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Imposing “A Remedy Of First Impression,” Chancery Divests Party Of Stock Ownership As A Post-Judgment Contempt Sanction Under Rule 70.

In re Stream TV Networks, Inc. Omnibus Agreement Litig., C.A. No. 2020-0776-JTL (Del. Ch. Oct. 3, 2022)
Court of Chancery Rule 70 speaks to the Court’s discretion in fashioning sanctions for failure to comply with a Court order. This expressly includes the authority to divest a party of personal property over which the Court has jurisdiction. In what the Court of Chancery termed a “remedy of first impression,” the Court in this case divested a party of stock in a Delaware corporation as a sanction for failure to comply with a partial final judgment requiring it to transfer legal title of assets, including that stock, to the opposing party.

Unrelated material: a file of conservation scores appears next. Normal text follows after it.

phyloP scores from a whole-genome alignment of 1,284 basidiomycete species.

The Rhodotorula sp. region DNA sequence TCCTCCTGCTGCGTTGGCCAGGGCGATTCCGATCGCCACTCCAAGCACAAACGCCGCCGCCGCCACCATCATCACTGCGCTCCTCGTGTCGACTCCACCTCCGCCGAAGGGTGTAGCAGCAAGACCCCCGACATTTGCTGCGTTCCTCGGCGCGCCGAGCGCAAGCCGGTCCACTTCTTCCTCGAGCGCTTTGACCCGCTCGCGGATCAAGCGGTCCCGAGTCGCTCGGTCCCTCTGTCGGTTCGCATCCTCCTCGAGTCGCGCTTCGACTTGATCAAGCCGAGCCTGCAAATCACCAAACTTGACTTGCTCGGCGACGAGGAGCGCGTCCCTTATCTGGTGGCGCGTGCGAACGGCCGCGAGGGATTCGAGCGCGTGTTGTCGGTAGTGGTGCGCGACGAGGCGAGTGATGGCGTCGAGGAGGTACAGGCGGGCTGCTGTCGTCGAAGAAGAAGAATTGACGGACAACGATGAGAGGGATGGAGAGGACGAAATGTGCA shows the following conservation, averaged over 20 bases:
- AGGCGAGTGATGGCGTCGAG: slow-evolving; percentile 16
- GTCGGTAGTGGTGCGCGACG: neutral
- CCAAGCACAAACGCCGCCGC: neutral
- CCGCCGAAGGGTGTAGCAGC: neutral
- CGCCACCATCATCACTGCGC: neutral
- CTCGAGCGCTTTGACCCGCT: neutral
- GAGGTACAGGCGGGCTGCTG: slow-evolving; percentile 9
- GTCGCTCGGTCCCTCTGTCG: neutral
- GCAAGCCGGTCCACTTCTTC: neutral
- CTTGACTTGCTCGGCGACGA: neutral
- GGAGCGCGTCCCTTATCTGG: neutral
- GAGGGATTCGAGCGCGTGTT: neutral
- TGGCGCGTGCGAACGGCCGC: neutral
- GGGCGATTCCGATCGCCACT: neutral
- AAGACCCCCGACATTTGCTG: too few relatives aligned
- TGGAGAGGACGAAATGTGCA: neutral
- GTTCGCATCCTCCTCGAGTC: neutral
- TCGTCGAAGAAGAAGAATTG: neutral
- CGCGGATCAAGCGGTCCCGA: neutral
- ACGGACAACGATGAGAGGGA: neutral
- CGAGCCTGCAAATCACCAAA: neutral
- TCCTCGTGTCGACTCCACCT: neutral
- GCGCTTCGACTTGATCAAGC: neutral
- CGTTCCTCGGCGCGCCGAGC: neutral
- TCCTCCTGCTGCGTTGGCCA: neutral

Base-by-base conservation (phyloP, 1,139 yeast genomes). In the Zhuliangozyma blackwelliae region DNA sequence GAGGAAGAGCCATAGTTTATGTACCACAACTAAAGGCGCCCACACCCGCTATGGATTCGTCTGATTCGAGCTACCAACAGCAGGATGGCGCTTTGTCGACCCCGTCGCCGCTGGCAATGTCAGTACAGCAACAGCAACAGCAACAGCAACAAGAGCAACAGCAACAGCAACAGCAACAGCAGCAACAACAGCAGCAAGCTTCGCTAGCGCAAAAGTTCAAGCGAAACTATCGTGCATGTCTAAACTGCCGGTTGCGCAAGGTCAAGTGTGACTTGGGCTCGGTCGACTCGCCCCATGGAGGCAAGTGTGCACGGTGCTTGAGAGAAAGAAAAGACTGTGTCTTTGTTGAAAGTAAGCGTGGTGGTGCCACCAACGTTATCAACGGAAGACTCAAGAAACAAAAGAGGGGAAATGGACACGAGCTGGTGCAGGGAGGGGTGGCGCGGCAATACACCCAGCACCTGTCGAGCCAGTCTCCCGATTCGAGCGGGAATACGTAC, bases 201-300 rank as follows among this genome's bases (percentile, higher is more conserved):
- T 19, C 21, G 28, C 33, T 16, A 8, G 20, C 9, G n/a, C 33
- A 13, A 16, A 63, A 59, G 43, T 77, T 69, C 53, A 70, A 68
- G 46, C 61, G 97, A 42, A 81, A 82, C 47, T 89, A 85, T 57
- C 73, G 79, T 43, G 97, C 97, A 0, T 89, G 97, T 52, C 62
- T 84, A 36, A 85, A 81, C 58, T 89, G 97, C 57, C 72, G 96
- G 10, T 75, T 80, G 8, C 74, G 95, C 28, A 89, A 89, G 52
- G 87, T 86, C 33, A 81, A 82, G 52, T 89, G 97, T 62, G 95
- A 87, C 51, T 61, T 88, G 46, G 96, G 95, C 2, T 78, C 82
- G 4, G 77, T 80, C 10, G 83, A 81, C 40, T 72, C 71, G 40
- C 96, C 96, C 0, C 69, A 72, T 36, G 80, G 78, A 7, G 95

The partial final judgment required the defendant to transfer stock in a Delaware corporation to the plaintiff. That stock, including the plaintiff’s other assets, were subject to claims of the plaintiff’s secured creditors. One of the secured creditors (Hawk) had intervened in the case. In what the Court of Chancery termed a “choreographed sequence of events,” the defendant re-titled the stock in the plaintiff’s name, but then helped Hawk immediately lay claim to the stock as the plaintiff’s secured creditor. This benefitted the defendant, whose rights as a secured creditor were senior to Hawk’s. In response, the plaintiff filed a motion for emergency post-judgment relief. The Court found defendant’s and Hawk’s conduct was in contempt of its partial final judgment order. Accordingly, and as a sanction “of first impression,” the Court divested Hawk of the stock, ordering it returned to the defendant. 

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